Coinciding with the release of the brand new season of Arrested Development on Netflix, I decided to finally check out the first three seasons of the US comedy.
The premise of the show surrounds the Bluth family and their fall from grace because of the suspect dealings of the former director of their company, George Sr., played by the excellent Jeffrey Tambor. His character spends most of the first season locked up in prison whilst awaiting trial. Many of the exchanges between his character and his on-screen son Michael (Jason Bateman), are comedy gold. Later on in the series, and in series 2 and 3, his attempts to escape captivity are both frequent and hilarious, often involving a switch with his twin brother Oscar, also played by Tambor.
The on-screen relationship between Michael and his son George Michael, played by Michael Cera (who you suspect is doomed to play the same stock character his entire career), is central to the series. Michael repeatedly insists on spending ‘quality time’ with his son, who is clearly trying to become more mature but simultaneously wanting to impress his father. This leads to many cringe-worthy moments throughout the series where it is clear that Michael is being too protective of his son. For much of the first season, George Michael works at the family frozen banana stand which is also a location of many of the series’ excellent set-pieces. The show’s staging of ridiculous scenarios and awkward moments really raise the bar over other sitcoms, with the banana stand, and the long-running joke over George Michael’s crush on his cousin Maeby (Alia Shawkat), being one of the many in-jokes of the sitcom.
Two of my favourite characters from the show however are Gob (Will Arnett) and Buster (Tony Hale). From the outset it is clear why Gob is a fan favourite, due mainly to his ridiculously exaggerated magic tricks, without fail always sound-tracked by ‘The Final Countdown’, as well as his over-confidence in himself. His competitive relationship with his brother Michael (Bateman) is the source of many of the episodes’ storylines and he is frequently the worse-off. Buster, another of the brothers, is conveyed somewhat as a simpleton, being very much a mummy’s boy under the manipulative mother Lucille Bluth, played by Jessica Walter. One of the most hilarious moments of the series, and my personal favourite, involved Buster and a ‘Loose Seal’. To say more would ruin the comedy of that particular moment but it is probably one of the most memorable set-pieces in any sitcom I have watched.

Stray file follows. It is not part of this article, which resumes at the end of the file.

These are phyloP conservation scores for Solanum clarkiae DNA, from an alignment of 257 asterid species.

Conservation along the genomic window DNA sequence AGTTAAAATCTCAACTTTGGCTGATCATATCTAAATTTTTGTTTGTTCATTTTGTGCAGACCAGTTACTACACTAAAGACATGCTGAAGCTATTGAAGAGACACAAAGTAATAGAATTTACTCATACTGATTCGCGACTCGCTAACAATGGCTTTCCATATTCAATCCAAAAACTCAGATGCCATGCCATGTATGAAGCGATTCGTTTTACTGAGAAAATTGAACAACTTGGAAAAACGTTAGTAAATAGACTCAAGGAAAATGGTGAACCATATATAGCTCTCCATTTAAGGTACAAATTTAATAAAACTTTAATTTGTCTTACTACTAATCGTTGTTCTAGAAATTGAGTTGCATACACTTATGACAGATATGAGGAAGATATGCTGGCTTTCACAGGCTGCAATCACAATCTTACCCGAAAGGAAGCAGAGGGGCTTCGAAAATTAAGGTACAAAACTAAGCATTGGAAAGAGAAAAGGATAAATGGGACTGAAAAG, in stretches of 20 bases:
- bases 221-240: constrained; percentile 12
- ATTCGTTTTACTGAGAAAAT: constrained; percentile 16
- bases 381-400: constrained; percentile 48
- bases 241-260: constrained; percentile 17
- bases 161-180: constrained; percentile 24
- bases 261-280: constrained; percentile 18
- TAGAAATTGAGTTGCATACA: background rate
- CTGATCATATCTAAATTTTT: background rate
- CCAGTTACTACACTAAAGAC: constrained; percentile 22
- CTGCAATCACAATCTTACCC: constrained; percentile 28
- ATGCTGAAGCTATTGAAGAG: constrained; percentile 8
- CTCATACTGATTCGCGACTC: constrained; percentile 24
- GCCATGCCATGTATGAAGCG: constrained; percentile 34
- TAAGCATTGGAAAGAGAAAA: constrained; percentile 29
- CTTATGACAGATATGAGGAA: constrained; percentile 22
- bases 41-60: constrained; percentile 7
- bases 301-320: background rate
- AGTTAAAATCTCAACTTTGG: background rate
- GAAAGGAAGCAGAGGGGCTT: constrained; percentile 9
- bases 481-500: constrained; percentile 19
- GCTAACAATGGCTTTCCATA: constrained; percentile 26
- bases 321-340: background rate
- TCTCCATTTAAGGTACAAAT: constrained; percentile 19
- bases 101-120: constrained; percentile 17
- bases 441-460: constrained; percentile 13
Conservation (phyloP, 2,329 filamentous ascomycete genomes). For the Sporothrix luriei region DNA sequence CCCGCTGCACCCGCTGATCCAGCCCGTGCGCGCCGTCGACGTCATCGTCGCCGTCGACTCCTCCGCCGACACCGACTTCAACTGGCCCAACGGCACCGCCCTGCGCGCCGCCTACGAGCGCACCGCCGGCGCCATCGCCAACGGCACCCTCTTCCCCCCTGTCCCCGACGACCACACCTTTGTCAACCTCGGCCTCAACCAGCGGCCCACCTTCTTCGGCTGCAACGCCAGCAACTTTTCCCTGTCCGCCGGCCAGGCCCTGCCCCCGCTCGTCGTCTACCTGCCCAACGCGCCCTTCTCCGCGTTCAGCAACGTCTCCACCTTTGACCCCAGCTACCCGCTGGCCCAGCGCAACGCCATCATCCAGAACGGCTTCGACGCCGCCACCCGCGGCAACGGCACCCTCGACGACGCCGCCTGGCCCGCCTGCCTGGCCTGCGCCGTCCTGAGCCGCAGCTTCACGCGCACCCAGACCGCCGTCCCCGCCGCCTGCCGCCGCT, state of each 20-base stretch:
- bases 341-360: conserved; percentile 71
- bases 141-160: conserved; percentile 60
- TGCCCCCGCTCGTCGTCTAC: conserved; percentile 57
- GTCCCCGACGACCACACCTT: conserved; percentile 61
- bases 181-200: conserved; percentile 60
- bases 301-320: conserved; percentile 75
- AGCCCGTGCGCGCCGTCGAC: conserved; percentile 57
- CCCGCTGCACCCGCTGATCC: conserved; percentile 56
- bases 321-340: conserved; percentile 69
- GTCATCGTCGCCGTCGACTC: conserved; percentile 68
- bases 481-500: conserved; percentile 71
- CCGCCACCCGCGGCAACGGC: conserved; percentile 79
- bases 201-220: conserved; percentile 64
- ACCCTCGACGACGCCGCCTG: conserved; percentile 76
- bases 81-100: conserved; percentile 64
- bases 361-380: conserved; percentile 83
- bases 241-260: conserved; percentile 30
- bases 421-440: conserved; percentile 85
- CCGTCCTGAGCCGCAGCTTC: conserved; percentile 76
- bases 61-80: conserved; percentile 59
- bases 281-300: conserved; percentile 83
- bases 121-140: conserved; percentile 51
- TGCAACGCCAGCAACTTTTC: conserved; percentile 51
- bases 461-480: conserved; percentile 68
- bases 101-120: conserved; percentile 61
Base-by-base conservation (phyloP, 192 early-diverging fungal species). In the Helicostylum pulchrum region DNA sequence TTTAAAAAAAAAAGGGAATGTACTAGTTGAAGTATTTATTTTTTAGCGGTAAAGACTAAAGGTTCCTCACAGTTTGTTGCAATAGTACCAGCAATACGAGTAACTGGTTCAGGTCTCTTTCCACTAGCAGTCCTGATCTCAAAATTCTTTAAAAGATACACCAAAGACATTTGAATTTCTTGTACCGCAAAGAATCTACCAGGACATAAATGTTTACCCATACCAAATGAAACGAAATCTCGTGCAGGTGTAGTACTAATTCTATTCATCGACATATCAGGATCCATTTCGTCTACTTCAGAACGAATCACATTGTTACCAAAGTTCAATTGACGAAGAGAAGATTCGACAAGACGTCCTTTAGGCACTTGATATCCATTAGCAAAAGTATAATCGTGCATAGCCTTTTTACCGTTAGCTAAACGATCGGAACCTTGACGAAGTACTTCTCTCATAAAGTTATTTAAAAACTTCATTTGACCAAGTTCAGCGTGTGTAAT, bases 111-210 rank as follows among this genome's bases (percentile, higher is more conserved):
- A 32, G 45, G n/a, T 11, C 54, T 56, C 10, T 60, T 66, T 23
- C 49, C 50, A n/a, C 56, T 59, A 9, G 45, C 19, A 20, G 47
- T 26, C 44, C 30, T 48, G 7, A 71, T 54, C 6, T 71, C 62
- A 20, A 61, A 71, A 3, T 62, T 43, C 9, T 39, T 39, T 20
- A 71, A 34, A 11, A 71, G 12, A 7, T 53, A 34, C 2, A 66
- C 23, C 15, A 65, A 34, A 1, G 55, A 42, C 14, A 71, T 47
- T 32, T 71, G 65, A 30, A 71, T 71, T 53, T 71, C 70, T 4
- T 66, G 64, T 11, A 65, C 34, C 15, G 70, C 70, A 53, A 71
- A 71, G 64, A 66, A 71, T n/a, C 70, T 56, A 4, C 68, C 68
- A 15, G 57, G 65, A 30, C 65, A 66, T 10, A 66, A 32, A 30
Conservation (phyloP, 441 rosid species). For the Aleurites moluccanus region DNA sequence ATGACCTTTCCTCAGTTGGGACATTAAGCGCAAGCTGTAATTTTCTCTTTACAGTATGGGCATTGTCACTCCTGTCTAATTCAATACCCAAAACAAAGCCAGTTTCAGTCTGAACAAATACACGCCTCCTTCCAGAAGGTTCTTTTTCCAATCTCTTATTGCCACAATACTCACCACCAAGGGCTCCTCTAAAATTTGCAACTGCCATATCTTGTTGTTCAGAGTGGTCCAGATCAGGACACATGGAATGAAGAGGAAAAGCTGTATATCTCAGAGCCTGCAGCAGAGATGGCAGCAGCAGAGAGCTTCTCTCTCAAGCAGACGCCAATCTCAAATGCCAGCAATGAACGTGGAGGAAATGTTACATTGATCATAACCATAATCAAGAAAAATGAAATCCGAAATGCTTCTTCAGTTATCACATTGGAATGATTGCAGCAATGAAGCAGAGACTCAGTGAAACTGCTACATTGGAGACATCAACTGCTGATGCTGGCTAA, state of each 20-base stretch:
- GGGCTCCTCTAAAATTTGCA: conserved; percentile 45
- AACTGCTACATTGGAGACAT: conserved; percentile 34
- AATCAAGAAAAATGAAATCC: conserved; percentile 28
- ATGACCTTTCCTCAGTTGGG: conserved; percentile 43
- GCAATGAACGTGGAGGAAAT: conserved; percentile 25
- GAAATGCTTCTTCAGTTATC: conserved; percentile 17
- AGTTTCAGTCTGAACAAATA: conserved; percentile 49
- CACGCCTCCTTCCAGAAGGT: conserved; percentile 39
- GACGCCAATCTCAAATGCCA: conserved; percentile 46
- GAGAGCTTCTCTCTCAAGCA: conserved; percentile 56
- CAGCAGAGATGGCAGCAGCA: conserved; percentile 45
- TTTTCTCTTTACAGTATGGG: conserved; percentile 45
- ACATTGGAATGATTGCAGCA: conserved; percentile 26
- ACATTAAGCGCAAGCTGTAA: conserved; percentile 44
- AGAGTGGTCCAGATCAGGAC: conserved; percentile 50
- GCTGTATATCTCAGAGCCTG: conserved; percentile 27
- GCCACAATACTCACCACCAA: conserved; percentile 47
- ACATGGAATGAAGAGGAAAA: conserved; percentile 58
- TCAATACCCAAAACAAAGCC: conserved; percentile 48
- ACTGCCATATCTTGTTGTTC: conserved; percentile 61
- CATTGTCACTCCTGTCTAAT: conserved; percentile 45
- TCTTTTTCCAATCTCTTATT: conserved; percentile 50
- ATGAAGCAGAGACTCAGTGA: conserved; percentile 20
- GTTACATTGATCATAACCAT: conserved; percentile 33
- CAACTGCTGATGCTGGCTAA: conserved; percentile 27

Other characters worth a mention are sister Lindsay (Portia de Rossi), and her husband Tobias, played by the brilliant David Cross. Their on-off relationship and the repeated comedic references to Tobias’ questionable sexuality are further aspects of what makes the show so funny. The narrator of the show, Ron Howard, who also acts as the show’s executive producer, sets up many of the shows set-pieces, and also gives the sitcom a documentary-style tone. In later seasons, the narrator becomes more involved with the action, and frequently interrupts in order to give his own take on the proceedings.
With many of the actors going on to greater things after the show’s cancellation in 2006, notably Jason Bateman and Michael Cera amongst others, it is clear how much of an impact this hilarious comedy made during its relatively short run. I could not recommend it highly enough.
Arrested Development season 1-3 is distributed by 20th Century Fox Home Entertainment and is available from online retailers, or streaming on Netflix.